A lot has been written about the closure of 1-dayout.co.nz in the past few days. And I'm surprised at some of the claims made by its sales and marketing manager Race Louden in his recent article for StopPress, Getting the hell out of daily deal Dodge.
Louden claims the group-buying model attracts the wrong kind of customer to a business. There are always going to be bargain hunters. They’re a fact of life and who hasn’t been trying to save money in the past couple of years? Is this the start of the death spiral for the group buying industry? We think not. If so, someone had better inform Google and Facebook, which have just recently launched offer sections on their sites.
I cannot help but feel that this is a slight case of sour grapes. 1dayout.co.nz had less than three percent of the market in New Zealand and obviously never had the success they set out to achieve. In our case, many of our merchants are gaining new and repeat customers. If their local Yellow pages ad can bring in even a tenth of what a GrabOne deal can then, sure, there might be room for an argument. But unfortunately traditional marketing often has prohibitive costs and limited reach and most certainly doesn’t offer the sheer number of leads GrabOne can bring.
Many businesses struggle to attract new clients and with this model they have physical leads walking through the door. Not a click, an email or a call, an actual person. If a merchant gives that person a great experience, they may return at full price and tell their friends and family.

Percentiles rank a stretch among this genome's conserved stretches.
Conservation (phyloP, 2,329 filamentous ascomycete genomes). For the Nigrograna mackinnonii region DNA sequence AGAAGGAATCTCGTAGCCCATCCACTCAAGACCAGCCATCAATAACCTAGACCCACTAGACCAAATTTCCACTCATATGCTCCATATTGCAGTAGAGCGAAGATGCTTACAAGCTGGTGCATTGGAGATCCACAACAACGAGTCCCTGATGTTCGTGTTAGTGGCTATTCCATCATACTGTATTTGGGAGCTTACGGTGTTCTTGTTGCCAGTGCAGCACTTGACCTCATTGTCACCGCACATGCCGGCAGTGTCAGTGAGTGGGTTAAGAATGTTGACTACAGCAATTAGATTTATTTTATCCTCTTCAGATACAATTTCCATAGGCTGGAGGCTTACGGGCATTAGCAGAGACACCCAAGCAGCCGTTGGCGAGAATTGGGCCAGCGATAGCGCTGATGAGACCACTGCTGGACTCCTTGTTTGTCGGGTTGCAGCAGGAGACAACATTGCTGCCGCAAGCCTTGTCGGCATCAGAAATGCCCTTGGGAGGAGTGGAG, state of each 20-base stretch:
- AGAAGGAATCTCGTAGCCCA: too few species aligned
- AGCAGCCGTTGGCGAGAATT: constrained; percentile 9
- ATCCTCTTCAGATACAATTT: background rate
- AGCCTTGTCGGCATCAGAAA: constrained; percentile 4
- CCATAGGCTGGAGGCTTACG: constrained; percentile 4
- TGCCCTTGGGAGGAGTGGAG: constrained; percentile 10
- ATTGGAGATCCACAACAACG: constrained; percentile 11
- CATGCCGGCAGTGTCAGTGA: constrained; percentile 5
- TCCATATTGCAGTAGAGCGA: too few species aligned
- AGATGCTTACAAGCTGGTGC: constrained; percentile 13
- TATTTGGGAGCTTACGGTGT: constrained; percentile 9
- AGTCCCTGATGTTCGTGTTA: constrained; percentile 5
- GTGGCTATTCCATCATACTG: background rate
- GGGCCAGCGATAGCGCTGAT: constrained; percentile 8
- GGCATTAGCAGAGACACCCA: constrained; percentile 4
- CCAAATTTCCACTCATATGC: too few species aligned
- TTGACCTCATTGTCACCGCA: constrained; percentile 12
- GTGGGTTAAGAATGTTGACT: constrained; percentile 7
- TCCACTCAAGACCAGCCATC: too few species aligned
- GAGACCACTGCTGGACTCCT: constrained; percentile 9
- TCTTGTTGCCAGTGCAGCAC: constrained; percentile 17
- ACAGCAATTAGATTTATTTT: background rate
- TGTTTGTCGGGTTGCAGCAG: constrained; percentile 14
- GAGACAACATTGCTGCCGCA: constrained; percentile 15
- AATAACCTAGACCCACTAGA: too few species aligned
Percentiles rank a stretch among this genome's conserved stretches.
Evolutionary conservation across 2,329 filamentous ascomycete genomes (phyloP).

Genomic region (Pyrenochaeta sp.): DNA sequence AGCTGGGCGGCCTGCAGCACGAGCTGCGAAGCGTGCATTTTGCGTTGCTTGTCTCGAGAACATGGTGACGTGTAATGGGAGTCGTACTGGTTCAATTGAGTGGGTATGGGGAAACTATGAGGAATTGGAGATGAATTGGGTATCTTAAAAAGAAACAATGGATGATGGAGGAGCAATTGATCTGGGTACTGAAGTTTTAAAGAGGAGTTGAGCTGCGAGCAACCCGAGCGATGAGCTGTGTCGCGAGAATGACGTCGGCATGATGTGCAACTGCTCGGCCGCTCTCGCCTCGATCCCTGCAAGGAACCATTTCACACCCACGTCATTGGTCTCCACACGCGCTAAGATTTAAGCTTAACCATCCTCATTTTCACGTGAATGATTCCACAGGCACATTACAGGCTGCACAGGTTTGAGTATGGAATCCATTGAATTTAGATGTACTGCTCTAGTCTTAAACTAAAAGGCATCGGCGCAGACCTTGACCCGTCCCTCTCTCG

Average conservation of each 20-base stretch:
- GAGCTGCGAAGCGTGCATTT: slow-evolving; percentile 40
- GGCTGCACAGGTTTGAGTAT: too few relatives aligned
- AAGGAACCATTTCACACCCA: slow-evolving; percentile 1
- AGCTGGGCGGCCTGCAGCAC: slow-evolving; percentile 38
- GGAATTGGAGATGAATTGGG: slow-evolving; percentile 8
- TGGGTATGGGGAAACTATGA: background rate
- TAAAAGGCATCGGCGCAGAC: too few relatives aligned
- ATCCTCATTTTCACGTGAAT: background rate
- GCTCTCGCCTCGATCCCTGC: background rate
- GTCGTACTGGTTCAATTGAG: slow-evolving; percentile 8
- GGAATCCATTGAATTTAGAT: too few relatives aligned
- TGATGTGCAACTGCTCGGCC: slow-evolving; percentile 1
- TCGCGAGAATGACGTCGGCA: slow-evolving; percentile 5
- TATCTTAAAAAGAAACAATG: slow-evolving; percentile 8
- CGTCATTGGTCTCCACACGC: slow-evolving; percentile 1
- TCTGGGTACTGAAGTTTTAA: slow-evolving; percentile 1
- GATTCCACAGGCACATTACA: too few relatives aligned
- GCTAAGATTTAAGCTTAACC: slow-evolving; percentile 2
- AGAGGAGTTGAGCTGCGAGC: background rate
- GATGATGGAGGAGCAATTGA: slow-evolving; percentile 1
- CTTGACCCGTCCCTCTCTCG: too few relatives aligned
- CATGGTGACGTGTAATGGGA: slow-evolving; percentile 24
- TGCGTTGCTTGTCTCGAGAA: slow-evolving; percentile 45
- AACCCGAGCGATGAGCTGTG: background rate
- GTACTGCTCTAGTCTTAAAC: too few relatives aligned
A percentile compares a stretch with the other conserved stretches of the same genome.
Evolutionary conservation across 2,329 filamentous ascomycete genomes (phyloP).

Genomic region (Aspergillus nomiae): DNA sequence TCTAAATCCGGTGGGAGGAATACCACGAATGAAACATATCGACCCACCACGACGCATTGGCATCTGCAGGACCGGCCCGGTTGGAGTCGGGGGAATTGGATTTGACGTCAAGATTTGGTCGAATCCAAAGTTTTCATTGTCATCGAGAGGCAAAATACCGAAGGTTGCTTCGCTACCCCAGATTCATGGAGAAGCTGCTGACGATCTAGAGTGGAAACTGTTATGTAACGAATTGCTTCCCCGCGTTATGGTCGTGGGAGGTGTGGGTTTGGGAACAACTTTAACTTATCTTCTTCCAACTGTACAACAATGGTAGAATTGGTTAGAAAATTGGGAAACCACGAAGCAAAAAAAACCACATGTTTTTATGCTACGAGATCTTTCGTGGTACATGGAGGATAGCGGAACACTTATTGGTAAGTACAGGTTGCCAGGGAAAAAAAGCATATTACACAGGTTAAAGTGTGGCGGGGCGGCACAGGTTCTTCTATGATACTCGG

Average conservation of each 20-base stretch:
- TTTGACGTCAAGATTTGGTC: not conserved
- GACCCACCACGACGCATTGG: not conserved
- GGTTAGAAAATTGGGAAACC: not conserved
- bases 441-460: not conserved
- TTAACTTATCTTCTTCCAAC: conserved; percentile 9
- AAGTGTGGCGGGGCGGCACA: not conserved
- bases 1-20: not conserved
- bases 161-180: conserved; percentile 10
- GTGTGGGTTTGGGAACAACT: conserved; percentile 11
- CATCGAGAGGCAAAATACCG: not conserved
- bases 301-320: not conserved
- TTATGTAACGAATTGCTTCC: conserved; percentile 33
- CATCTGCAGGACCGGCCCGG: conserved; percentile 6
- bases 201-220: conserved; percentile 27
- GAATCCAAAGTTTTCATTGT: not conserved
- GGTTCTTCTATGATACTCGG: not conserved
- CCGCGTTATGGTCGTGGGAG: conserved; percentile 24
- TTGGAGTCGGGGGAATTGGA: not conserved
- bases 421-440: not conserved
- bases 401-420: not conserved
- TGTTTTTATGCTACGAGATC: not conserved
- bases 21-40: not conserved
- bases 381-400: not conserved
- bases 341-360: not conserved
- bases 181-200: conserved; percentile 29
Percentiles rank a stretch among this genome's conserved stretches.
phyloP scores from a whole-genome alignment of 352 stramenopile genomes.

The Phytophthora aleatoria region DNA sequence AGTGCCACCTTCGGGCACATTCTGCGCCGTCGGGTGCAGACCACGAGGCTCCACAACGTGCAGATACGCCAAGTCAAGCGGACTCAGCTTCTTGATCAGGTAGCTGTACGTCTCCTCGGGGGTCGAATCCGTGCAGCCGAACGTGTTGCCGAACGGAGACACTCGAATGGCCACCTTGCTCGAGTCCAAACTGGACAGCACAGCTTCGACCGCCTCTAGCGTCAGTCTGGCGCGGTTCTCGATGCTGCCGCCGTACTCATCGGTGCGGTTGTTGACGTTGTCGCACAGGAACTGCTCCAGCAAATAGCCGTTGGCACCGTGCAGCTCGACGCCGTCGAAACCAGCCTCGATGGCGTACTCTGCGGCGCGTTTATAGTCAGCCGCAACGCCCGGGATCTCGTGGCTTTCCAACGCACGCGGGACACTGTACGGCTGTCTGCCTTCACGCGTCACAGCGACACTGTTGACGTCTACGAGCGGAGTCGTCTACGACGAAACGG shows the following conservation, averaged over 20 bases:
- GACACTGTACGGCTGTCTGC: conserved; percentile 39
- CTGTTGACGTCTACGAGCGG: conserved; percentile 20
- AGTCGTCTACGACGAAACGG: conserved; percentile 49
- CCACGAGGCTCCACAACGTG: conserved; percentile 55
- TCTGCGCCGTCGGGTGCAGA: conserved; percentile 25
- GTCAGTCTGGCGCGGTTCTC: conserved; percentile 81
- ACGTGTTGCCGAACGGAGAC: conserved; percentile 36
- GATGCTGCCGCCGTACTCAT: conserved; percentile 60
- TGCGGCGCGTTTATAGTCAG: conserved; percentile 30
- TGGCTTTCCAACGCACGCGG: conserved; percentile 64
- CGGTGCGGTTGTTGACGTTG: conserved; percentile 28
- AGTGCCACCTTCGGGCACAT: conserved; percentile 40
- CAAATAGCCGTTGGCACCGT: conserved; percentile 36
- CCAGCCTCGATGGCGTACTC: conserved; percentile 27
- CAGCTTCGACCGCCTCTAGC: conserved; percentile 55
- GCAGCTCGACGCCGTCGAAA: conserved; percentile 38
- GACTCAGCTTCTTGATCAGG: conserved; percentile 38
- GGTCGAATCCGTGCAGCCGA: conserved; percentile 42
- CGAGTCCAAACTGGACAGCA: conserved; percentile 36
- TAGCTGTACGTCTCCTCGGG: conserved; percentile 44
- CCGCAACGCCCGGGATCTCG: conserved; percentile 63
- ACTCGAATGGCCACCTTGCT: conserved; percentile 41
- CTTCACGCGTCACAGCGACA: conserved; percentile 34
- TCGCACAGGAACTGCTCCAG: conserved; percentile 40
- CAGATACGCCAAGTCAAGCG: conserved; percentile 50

Louden states that "businesses are simply not often prepared for the sudden influx of customers as the result of the deal". We believe it is our responsibility as daily deal operators to prepare those businesses for this, guide them carefully through what to expect and advise them sensibly on the number of deals they offer. It is imperative that a merchant understands the optimal level of vouchers to sell; at GrabOne we will simply refuse to sell a deal for higher numbers than we can be confident our merchants can fulfill because we want our 'Grabbies' to have a fantastic experience.
I believe our success in part has been due to the excellent backup we have in place to support our merchants. We now have 68 people in New Zealand alone who work every day to deliver 30+ deals to well over 500,000 GrabOne members. In fact, we have more people manning the GrabOne helpdesk than 1-dayout had in their entire business.
Louden states the flaws with the model outweigh the benefits. I argue the flaws are not with the model but with the individuals running it. To succeed in this fast-paced environment you need to be adaptable, source great deals, scale the business quickly, work with your merchants and take care of your members. Unfortunately, I did not see evidence that 1dayout were able to do this. 1day has built a great business selling products to Kiwis, but they seemed to have struggled from the outset to grasp the fundamental differences between selling products and selling vouchers to service-based businesses.
This daily deal business model is not for short term players who believe it's as simple as putting up a site. You need strategy, a strong focus on customer service and the ability to build relationships, both with customers AND merchants. We have gone through thousands of iterations on our sites: fine tuning, evolving and creating a powerful and trustworthy ecommerce experience for our consumers. I believe 1-dayout struggled to keep up with the pace of the industry and didn’t adapt.
When people ask me if group buying is a fad I respond "as long as there are businesses looking for new customers, and customers looking for great deals, we are here to stay". We know we are becoming an integral part of our merchants' marketing plans. We’ve had around 40 percent of our merchants tell us they intend to reduce (or scrap altogether) some of the other forms of advertising they do.
In less than 12 months, GrabOne has sold 1.3 million vouchers, saved Kiwis over $51 million dollars and helped countless businesses gain more customers than we can count (and by the way, we’ll be launching our products site soon, so watch this space). To me, that's not a flawed model.